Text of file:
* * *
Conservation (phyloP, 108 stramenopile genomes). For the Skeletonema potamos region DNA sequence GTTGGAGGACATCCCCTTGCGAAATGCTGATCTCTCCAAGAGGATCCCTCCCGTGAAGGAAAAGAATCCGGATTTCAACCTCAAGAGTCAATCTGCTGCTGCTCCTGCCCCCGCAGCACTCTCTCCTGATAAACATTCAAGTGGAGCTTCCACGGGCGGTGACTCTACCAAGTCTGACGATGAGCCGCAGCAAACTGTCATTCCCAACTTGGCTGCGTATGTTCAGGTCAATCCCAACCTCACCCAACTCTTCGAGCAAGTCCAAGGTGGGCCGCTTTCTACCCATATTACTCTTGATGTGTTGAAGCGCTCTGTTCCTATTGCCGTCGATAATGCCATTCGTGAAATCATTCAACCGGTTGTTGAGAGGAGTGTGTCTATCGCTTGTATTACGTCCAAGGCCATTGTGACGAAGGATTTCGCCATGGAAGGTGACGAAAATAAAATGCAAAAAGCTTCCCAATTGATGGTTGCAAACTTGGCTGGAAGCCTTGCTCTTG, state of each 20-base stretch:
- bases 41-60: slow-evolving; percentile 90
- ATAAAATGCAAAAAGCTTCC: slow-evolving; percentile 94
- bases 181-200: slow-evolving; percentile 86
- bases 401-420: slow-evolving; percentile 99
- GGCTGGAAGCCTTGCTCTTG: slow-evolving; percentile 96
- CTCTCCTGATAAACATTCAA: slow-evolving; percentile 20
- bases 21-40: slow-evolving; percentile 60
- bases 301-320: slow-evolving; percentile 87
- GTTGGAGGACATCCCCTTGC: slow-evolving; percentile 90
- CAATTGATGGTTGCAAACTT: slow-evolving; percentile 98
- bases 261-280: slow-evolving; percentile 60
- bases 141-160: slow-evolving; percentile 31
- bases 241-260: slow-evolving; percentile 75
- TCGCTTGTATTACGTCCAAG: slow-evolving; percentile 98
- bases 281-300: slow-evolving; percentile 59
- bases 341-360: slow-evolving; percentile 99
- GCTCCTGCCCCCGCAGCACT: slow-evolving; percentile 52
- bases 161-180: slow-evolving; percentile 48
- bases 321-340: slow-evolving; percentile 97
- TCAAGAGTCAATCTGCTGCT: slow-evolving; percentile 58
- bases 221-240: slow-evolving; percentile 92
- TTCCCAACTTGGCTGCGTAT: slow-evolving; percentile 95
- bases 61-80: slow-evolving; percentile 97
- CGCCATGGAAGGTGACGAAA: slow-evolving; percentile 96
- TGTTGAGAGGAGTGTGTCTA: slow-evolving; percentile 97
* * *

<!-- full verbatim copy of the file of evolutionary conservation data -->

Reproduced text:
Conservation (phyloP, 108 stramenopile genomes). For the Skeletonema potamos region DNA sequence GTTGGAGGACATCCCCTTGCGAAATGCTGATCTCTCCAAGAGGATCCCTCCCGTGAAGGAAAAGAATCCGGATTTCAACCTCAAGAGTCAATCTGCTGCTGCTCCTGCCCCCGCAGCACTCTCTCCTGATAAACATTCAAGTGGAGCTTCCACGGGCGGTGACTCTACCAAGTCTGACGATGAGCCGCAGCAAACTGTCATTCCCAACTTGGCTGCGTATGTTCAGGTCAATCCCAACCTCACCCAACTCTTCGAGCAAGTCCAAGGTGGGCCGCTTTCTACCCATATTACTCTTGATGTGTTGAAGCGCTCTGTTCCTATTGCCGTCGATAATGCCATTCGTGAAATCATTCAACCGGTTGTTGAGAGGAGTGTGTCTATCGCTTGTATTACGTCCAAGGCCATTGTGACGAAGGATTTCGCCATGGAAGGTGACGAAAATAAAATGCAAAAAGCTTCCCAATTGATGGTTGCAAACTTGGCTGGAAGCCTTGCTCTTG, state of each 20-base stretch:
- bases 41-60: slow-evolving; percentile 90
- ATAAAATGCAAAAAGCTTCC: slow-evolving; percentile 94
- bases 181-200: slow-evolving; percentile 86
- bases 401-420: slow-evolving; percentile 99
- GGCTGGAAGCCTTGCTCTTG: slow-evolving; percentile 96
- CTCTCCTGATAAACATTCAA: slow-evolving; percentile 20
- bases 21-40: slow-evolving; percentile 60
- bases 301-320: slow-evolving; percentile 87
- GTTGGAGGACATCCCCTTGC: slow-evolving; percentile 90
- CAATTGATGGTTGCAAACTT: slow-evolving; percentile 98
- bases 261-280: slow-evolving; percentile 60
- bases 141-160: slow-evolving; percentile 31
- bases 241-260: slow-evolving; percentile 75
- TCGCTTGTATTACGTCCAAG: slow-evolving; percentile 98
- bases 281-300: slow-evolving; percentile 59
- bases 341-360: slow-evolving; percentile 99
- GCTCCTGCCCCCGCAGCACT: slow-evolving; percentile 52
- bases 161-180: slow-evolving; percentile 48
- bases 321-340: slow-evolving; percentile 97
- TCAAGAGTCAATCTGCTGCT: slow-evolving; percentile 58
- bases 221-240: slow-evolving; percentile 92
- TTCCCAACTTGGCTGCGTAT: slow-evolving; percentile 95
- bases 61-80: slow-evolving; percentile 97
- CGCCATGGAAGGTGACGAAA: slow-evolving; percentile 96
- TGTTGAGAGGAGTGTGTCTA: slow-evolving; percentile 97